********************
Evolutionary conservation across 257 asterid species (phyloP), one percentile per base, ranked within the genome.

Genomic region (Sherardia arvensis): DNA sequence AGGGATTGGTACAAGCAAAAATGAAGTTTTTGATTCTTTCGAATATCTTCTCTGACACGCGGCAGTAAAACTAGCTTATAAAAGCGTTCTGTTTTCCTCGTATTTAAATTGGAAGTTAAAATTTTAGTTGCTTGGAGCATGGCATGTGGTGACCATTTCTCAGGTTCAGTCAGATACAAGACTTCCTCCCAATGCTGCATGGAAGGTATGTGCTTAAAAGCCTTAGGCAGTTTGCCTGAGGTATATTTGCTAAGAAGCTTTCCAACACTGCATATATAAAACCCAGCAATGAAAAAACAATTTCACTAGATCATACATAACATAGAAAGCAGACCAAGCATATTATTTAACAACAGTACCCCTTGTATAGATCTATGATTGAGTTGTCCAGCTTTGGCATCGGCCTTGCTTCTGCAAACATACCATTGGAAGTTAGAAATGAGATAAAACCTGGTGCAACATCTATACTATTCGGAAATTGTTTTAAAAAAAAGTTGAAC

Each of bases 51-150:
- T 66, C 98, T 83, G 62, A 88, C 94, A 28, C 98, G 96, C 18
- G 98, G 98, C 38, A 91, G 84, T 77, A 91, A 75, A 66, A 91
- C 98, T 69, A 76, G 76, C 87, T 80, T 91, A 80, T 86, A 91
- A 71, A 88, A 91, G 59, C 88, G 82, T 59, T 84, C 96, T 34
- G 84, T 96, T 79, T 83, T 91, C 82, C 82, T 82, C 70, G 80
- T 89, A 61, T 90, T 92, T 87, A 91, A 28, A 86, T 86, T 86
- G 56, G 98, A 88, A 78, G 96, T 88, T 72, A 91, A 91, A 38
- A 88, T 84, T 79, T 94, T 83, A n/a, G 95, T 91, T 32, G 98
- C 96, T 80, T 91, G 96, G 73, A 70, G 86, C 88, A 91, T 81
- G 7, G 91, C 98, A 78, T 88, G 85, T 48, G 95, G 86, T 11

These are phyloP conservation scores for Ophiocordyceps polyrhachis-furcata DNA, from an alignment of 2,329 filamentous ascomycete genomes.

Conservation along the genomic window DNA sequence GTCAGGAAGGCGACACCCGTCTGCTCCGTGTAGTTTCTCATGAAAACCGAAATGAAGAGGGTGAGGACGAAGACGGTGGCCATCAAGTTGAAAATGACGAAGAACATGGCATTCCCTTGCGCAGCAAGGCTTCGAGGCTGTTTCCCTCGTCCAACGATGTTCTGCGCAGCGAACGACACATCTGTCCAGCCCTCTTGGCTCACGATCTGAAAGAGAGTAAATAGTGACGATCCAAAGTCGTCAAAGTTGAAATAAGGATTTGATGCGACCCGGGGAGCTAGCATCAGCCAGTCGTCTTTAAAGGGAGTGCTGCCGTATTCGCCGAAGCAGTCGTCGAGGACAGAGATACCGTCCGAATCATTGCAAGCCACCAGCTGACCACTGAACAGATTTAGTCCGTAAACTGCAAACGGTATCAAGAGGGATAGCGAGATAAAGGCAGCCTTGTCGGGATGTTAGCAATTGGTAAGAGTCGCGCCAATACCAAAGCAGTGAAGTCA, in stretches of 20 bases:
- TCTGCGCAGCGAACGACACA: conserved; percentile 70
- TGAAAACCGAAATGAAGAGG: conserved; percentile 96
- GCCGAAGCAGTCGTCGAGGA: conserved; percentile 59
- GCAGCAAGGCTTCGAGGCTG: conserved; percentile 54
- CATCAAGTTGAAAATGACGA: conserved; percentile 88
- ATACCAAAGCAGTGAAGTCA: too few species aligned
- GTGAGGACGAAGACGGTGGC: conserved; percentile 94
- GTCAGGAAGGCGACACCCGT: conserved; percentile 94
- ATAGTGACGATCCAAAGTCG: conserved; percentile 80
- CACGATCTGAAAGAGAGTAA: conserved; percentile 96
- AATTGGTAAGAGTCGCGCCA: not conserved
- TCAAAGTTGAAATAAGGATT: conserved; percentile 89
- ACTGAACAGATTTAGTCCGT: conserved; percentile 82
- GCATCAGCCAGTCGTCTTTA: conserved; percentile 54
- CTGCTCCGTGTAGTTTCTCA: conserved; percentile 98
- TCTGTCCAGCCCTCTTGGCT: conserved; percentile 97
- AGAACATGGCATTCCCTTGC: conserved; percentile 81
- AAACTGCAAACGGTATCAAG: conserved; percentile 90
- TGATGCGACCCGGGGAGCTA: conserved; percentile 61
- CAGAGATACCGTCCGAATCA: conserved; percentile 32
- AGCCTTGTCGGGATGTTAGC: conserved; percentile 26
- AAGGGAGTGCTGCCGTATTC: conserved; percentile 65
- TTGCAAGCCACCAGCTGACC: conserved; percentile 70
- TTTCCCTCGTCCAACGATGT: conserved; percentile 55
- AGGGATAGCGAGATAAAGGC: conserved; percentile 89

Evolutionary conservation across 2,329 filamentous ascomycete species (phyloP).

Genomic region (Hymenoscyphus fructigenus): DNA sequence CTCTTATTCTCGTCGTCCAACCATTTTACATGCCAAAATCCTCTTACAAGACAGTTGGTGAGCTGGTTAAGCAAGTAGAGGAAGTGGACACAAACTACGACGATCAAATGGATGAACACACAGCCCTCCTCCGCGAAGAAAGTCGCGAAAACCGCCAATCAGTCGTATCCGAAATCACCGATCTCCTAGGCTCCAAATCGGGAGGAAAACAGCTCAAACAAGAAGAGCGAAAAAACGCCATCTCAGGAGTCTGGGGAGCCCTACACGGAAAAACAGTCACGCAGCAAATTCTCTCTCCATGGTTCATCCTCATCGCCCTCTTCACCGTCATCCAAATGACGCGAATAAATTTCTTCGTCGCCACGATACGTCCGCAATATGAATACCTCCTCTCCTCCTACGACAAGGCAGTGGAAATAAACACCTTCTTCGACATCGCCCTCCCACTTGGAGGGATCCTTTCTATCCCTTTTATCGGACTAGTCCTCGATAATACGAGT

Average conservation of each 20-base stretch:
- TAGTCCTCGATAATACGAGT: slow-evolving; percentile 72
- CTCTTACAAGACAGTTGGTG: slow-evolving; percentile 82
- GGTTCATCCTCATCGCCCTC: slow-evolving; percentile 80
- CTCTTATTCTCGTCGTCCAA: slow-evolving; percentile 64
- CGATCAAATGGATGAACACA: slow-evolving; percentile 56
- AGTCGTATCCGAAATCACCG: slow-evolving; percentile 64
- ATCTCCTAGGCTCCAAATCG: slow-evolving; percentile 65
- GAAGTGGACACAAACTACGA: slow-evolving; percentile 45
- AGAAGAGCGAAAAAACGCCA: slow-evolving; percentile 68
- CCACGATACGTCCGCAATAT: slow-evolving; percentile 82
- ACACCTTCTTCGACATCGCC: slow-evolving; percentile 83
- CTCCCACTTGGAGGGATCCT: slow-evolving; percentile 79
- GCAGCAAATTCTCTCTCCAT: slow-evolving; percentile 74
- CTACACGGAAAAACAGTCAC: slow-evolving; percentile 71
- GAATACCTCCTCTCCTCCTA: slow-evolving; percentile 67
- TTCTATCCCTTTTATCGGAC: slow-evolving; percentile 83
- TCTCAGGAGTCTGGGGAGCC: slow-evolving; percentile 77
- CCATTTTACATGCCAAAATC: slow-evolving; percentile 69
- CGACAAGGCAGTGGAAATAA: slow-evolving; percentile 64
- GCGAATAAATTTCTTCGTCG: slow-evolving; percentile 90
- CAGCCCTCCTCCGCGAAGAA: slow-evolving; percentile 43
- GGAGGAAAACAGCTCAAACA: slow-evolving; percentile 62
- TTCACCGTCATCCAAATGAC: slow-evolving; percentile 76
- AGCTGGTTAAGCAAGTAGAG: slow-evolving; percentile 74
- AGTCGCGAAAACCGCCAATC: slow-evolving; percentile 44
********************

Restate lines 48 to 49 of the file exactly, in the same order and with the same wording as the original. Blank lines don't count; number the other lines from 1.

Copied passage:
- CGATCAAATGGATGAACACA: slow-evolving; percentile 56
- AGTCGTATCCGAAATCACCG: slow-evolving; percentile 64